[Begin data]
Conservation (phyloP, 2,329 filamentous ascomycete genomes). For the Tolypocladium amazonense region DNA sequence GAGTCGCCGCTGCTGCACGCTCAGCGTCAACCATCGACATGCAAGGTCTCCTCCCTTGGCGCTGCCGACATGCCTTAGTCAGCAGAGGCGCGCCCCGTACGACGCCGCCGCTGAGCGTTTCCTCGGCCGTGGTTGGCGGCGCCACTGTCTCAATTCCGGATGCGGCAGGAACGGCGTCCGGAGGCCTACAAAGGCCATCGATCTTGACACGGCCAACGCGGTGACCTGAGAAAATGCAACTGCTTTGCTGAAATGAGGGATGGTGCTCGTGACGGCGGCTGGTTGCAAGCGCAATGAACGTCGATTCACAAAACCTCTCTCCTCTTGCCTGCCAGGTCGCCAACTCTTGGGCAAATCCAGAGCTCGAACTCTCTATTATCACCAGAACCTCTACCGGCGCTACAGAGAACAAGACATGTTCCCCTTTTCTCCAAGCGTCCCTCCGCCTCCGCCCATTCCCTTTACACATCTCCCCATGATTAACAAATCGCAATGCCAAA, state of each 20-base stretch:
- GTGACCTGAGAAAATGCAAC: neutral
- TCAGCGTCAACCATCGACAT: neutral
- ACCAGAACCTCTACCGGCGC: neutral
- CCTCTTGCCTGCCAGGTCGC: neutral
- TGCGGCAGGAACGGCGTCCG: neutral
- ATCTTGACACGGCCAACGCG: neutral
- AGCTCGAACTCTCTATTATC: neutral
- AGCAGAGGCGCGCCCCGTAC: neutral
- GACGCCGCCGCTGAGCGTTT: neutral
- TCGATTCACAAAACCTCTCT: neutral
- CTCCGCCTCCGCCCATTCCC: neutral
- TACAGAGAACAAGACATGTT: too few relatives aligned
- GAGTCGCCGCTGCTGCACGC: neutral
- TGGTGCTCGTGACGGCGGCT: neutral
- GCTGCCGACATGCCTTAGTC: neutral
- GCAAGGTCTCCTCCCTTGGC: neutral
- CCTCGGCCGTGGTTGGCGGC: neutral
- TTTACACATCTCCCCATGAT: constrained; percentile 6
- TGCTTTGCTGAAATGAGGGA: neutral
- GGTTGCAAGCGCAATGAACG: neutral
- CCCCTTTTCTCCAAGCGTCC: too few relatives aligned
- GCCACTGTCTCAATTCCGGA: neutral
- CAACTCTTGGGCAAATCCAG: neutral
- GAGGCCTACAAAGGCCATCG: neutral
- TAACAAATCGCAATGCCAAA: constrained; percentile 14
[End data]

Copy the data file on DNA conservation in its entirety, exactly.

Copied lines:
Conservation (phyloP, 2,329 filamentous ascomycete genomes). For the Tolypocladium amazonense region DNA sequence GAGTCGCCGCTGCTGCACGCTCAGCGTCAACCATCGACATGCAAGGTCTCCTCCCTTGGCGCTGCCGACATGCCTTAGTCAGCAGAGGCGCGCCCCGTACGACGCCGCCGCTGAGCGTTTCCTCGGCCGTGGTTGGCGGCGCCACTGTCTCAATTCCGGATGCGGCAGGAACGGCGTCCGGAGGCCTACAAAGGCCATCGATCTTGACACGGCCAACGCGGTGACCTGAGAAAATGCAACTGCTTTGCTGAAATGAGGGATGGTGCTCGTGACGGCGGCTGGTTGCAAGCGCAATGAACGTCGATTCACAAAACCTCTCTCCTCTTGCCTGCCAGGTCGCCAACTCTTGGGCAAATCCAGAGCTCGAACTCTCTATTATCACCAGAACCTCTACCGGCGCTACAGAGAACAAGACATGTTCCCCTTTTCTCCAAGCGTCCCTCCGCCTCCGCCCATTCCCTTTACACATCTCCCCATGATTAACAAATCGCAATGCCAAA, state of each 20-base stretch:
- GTGACCTGAGAAAATGCAAC: neutral
- TCAGCGTCAACCATCGACAT: neutral
- ACCAGAACCTCTACCGGCGC: neutral
- CCTCTTGCCTGCCAGGTCGC: neutral
- TGCGGCAGGAACGGCGTCCG: neutral
- ATCTTGACACGGCCAACGCG: neutral
- AGCTCGAACTCTCTATTATC: neutral
- AGCAGAGGCGCGCCCCGTAC: neutral
- GACGCCGCCGCTGAGCGTTT: neutral
- TCGATTCACAAAACCTCTCT: neutral
- CTCCGCCTCCGCCCATTCCC: neutral
- TACAGAGAACAAGACATGTT: too few relatives aligned
- GAGTCGCCGCTGCTGCACGC: neutral
- TGGTGCTCGTGACGGCGGCT: neutral
- GCTGCCGACATGCCTTAGTC: neutral
- GCAAGGTCTCCTCCCTTGGC: neutral
- CCTCGGCCGTGGTTGGCGGC: neutral
- TTTACACATCTCCCCATGAT: constrained; percentile 6
- TGCTTTGCTGAAATGAGGGA: neutral
- GGTTGCAAGCGCAATGAACG: neutral
- CCCCTTTTCTCCAAGCGTCC: too few relatives aligned
- GCCACTGTCTCAATTCCGGA: neutral
- CAACTCTTGGGCAAATCCAG: neutral
- GAGGCCTACAAAGGCCATCG: neutral
- TAACAAATCGCAATGCCAAA: constrained; percentile 14